TABLE II______________________________________Thermosetting Resin Filler Amount AmountNo. Type (% by wt) Type (% by wt)______________________________________a EP 100 -- --b UP 100 -- --c UP 60 Limestone Powder 40d UP 32.4 Limestone Powder 67.6e UP 31.7 Normal Portland 68.3 Cement______________________________________
TABLE III______________________________________Combination Skeleton Concrete Fluid MaterialNo. Comp. No. Comp. No.______________________________________1-a 1 a1-c 1 c2-c 2 c3-c 3 c3-d 3 d3-e 3 e4-b 4 b4-c 4 c5-b 5 b6-d 6 d7-b 7 b8-b 8 b______________________________________
In reference pavements, granular gap-graded asphalt concrete (13F) which is most usually used in cold districts, portland cement concrete which is used for conventional pavements, resin concrete and polymer-impregnated concrete block were tested. The compositions of the references are shown in Table IV.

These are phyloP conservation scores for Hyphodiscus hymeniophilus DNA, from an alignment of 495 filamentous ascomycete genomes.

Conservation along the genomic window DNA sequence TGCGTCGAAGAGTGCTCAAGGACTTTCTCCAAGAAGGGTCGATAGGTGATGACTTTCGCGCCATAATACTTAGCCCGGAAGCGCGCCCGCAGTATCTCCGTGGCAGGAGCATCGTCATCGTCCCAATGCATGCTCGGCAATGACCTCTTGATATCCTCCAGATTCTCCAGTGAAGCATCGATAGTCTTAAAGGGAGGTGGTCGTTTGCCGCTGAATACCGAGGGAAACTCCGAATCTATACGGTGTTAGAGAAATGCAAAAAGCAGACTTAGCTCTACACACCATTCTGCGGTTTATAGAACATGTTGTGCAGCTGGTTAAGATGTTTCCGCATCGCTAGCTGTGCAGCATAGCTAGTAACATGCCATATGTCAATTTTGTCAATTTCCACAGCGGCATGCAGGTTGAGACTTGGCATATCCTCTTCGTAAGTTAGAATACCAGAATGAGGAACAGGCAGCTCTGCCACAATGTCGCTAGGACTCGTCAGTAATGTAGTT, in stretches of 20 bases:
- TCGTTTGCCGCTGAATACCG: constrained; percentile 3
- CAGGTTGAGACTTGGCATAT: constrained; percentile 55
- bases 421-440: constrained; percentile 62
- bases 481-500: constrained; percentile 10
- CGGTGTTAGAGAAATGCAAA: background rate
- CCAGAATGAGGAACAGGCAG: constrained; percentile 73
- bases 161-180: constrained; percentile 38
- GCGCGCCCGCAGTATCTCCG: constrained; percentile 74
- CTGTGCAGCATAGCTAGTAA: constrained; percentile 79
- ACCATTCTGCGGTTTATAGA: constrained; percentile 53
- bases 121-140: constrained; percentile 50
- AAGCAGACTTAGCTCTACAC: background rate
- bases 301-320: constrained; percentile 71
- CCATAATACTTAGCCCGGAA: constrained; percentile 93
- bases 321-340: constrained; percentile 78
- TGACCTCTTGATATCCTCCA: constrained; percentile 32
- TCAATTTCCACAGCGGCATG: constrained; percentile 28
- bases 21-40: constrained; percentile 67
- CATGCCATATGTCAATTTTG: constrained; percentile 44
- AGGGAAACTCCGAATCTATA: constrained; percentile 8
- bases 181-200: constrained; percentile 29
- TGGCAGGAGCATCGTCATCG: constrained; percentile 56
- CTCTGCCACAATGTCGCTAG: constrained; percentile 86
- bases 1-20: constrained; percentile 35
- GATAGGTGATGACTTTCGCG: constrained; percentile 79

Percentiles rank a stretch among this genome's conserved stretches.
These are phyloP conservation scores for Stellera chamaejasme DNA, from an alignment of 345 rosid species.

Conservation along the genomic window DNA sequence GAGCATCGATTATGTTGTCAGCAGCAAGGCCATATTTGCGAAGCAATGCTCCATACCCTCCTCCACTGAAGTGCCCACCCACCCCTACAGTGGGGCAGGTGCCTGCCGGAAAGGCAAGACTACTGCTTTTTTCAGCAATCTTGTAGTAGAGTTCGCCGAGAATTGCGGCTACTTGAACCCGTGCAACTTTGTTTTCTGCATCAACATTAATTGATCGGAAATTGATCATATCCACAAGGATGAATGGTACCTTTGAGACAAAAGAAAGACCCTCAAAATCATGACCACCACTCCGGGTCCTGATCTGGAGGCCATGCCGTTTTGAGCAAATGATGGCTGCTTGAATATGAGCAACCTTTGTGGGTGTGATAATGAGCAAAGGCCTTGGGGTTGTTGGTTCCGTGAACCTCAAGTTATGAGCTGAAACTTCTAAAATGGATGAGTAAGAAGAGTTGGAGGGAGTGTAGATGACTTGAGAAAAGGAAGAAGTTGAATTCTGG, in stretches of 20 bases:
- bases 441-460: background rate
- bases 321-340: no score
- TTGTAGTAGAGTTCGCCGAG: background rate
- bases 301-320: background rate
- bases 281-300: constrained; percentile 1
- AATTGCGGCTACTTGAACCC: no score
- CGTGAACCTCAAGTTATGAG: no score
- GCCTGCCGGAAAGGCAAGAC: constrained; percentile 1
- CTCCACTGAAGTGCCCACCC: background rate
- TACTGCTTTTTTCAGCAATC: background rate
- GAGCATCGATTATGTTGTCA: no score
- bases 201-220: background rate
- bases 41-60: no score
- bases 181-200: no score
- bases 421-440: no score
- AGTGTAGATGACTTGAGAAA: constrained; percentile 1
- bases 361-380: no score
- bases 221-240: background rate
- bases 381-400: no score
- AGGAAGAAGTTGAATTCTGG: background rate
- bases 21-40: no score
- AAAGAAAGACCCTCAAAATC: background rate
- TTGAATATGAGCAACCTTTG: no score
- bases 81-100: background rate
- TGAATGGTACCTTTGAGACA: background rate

TABLE IV__________________________________________________________________________Ref.No. 1 2 3 4 5 6__________________________________________________________________________Name Granular Normal Resin Resin Resin Polymer- Gap-Graded Portland Concrete Concrete Concrete Impregnated Asphalt Cement by MMA*1 by EP by UP Concrete Concrete Concrete BlockComp. CS*2 No. 6 CA*3 CS No. 6 CS No. 6 CS No. 6 (% by wt) (kg/m3) (% by wt) (% by wt) (% by wt) 27.0 1204 27.8 27.8 27.6 CS No. 7 FA*4 CS No. 7 CS No. 7 CS No. 7 (% by wt) (kg/m3) (% by wt) (% by wt) (% by wt) 14.9 630 24.1 24.1 24.0 Screenings Cement Sand Sand Sand (% by wt) (kg/m3) (% by wt) (% by wt) (% by wt) 9.3 353 33.1 33.1 32.9 Sand Water Filler Filler Filler (% by wt) (kg/m3) (% by wt) (% by wt) (% by wt) 31.6 148 6.0 6.0 6.0 Filler Additive MMA MMA MMA (% by wt) (kg/m3 ) (% by wt) (% by wt) (% by wt) 10.2 1.130 9.0 9.0 9.5 Asphalt (% by wt) 7.0__________________________________________________________________________ *1 MMA = Methyl Methacrylate *2 CS = Crushed Stone *3 CA = Coarse Aggregate *4 FA = Fine Aggregate